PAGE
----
LONDON (Reuters) - A Surrey county cricketer was killed by a train in London on Monday shortly after police saw a man matching his description run from a car they had flagged down because it was being driven erratically.
Batsman Tom Maynard, 23, son of former England and Glamorgan player Matthew Maynard, was hit by the train on the subway network near Wimbledon Park station in the southwest of the capital just after 05:00 a.m.
Maynard, tipped as a possible future England player, was pronounced dead at the scene.
”Officers stopped a vehicle after it was seen being driven erratically,“ Scotland Yard said in a statement. ”The male driver of the vehicle - a black Mercedes C250 - made off on foot. Officers were unable to locate the man.
“At approx 0510 BST (0410 GMT) the body of a man fitting the same description was found on tracks near Wimbledon Park station.”
The man seen running from the car has yet to be formally identified, a police spokesman added. The case has been referred to the Independent Police Complaints Commission, a watchdog that investigates all deaths where a person has had contact with the police.
British Transport Police earlier said Maynard’s death was not being treated as suspicious and that the case would be passed to the coroner. He had played for Surrey in a Twenty20 match against Kent just hours previously, on Sunday afternoon.
His club said he was a huge talent who had the potential to follow his father into full international cricket, having already played for the England Lions, the second tier national side.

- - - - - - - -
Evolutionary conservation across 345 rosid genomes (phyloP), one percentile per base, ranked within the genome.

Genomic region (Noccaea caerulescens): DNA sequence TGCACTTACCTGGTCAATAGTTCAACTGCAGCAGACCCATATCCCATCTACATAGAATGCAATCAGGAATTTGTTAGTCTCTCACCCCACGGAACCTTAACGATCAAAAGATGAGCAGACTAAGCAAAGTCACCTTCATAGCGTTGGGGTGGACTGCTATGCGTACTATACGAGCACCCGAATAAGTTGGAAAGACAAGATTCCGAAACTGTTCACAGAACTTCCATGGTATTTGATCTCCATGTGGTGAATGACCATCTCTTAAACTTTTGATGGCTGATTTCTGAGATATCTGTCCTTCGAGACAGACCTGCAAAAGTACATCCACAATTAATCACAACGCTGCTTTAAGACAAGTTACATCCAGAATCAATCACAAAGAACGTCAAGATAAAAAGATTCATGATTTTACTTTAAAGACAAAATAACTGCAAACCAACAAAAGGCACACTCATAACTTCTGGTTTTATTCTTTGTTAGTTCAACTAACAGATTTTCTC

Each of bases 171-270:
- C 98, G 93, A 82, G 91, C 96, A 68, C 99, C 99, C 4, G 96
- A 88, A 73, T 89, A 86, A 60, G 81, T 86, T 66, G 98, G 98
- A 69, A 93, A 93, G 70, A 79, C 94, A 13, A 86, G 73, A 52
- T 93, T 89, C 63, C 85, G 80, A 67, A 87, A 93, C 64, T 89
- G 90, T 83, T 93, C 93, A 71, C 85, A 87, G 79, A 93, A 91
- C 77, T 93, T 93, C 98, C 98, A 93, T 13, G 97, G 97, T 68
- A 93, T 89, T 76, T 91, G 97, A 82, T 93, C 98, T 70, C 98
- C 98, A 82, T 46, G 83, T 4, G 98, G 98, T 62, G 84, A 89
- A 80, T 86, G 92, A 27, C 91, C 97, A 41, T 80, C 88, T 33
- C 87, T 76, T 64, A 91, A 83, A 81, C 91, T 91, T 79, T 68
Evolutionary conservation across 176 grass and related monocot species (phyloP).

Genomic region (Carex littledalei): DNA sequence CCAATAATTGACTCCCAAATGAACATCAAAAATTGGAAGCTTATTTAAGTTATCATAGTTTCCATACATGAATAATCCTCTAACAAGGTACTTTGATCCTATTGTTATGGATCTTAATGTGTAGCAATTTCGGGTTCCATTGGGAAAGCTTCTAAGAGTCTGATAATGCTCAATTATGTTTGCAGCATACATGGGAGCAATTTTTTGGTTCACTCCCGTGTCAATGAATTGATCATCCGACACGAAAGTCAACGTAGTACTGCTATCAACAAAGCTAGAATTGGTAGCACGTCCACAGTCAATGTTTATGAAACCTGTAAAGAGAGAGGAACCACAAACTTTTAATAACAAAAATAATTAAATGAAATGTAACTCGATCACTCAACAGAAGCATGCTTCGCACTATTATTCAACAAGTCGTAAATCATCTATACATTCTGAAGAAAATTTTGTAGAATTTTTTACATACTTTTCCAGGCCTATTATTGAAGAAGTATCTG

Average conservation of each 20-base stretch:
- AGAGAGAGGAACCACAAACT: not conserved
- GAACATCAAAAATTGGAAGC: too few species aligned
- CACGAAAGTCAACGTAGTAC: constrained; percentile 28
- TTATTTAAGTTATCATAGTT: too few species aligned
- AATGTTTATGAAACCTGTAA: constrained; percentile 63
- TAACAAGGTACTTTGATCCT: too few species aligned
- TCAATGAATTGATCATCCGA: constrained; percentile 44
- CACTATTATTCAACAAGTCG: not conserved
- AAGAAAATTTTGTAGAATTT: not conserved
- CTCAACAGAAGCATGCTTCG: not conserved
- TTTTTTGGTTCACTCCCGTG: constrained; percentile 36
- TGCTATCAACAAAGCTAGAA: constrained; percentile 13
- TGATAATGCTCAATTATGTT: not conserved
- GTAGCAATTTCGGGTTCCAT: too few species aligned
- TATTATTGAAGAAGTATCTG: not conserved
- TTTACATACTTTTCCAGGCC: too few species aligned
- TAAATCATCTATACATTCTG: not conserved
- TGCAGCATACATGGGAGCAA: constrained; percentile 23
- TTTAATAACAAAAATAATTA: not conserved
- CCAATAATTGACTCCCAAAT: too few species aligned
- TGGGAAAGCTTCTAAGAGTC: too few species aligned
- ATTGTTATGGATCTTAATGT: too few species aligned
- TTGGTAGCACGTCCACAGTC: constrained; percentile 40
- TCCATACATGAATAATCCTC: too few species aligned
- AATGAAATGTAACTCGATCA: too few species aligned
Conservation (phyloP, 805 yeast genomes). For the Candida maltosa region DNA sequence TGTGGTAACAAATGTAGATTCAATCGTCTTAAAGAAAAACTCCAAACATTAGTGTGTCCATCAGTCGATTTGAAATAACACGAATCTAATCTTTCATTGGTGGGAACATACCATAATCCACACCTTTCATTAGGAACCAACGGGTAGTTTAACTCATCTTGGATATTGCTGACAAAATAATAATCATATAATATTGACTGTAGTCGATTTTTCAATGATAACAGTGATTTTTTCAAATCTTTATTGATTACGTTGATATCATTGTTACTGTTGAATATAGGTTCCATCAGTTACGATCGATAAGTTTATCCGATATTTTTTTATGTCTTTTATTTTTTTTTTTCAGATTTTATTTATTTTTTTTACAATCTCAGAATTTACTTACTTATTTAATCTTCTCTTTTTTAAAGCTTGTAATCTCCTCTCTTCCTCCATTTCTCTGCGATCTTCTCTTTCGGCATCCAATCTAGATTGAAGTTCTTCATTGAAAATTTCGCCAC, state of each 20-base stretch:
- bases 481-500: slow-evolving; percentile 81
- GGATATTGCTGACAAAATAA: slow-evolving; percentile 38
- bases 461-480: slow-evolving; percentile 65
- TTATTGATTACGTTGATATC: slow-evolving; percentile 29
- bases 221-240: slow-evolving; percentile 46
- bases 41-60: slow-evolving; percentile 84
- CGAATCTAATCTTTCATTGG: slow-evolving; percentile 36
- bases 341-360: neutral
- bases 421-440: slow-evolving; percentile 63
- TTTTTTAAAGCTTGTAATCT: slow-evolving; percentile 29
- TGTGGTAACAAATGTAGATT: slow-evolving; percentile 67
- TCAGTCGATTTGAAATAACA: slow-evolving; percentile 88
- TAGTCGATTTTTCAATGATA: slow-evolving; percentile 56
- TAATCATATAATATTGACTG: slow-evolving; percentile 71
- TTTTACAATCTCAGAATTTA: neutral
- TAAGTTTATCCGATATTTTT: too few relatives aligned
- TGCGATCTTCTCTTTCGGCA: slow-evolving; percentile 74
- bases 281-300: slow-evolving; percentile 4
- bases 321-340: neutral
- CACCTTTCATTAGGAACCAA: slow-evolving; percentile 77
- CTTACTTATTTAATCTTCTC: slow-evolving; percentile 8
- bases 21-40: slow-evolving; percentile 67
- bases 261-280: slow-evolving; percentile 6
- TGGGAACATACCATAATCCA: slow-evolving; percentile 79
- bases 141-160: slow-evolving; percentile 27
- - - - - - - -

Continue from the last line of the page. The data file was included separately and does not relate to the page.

“Tom Maynard was a prodigiously talented young batsman who had made an incredible start to his career and was clearly destined for far greater things,” Surrey chairman Richard Thompson said in a statement.
“There is a profound sense of loss at the passing of Tom. To lose anybody at such a young age is an utterly senseless tragedy.”
Born in the Welsh capital Cardiff in 1989, Maynard began his career at Glamorgan before signing a three-year deal with Surrey County Cricket Club in 2011.
After making his senior debut as an 18-year-old, he earned a reputation as a powerful hitter and averaged more than 40 in domestic competitions in 2011.
Giles Clarke, chairman of the England and Wales Cricket Board (ECC) said Maynard’s death was a “tragic loss”.
“Tom was a player of enormous potential who had already represented England Lions and had an exciting future ahead of him,” he said in a statement.
Former England captain Michael Vaughan said on Twitter: “Someone with so much talent and so much to look forward to. Why is life so cruel sometimes?”
Surrey postponed a planned game against Hampshire Royals at the Oval on Wednesday as a mark of respect.
Editing by Pritha Sarkar and Alison Wildey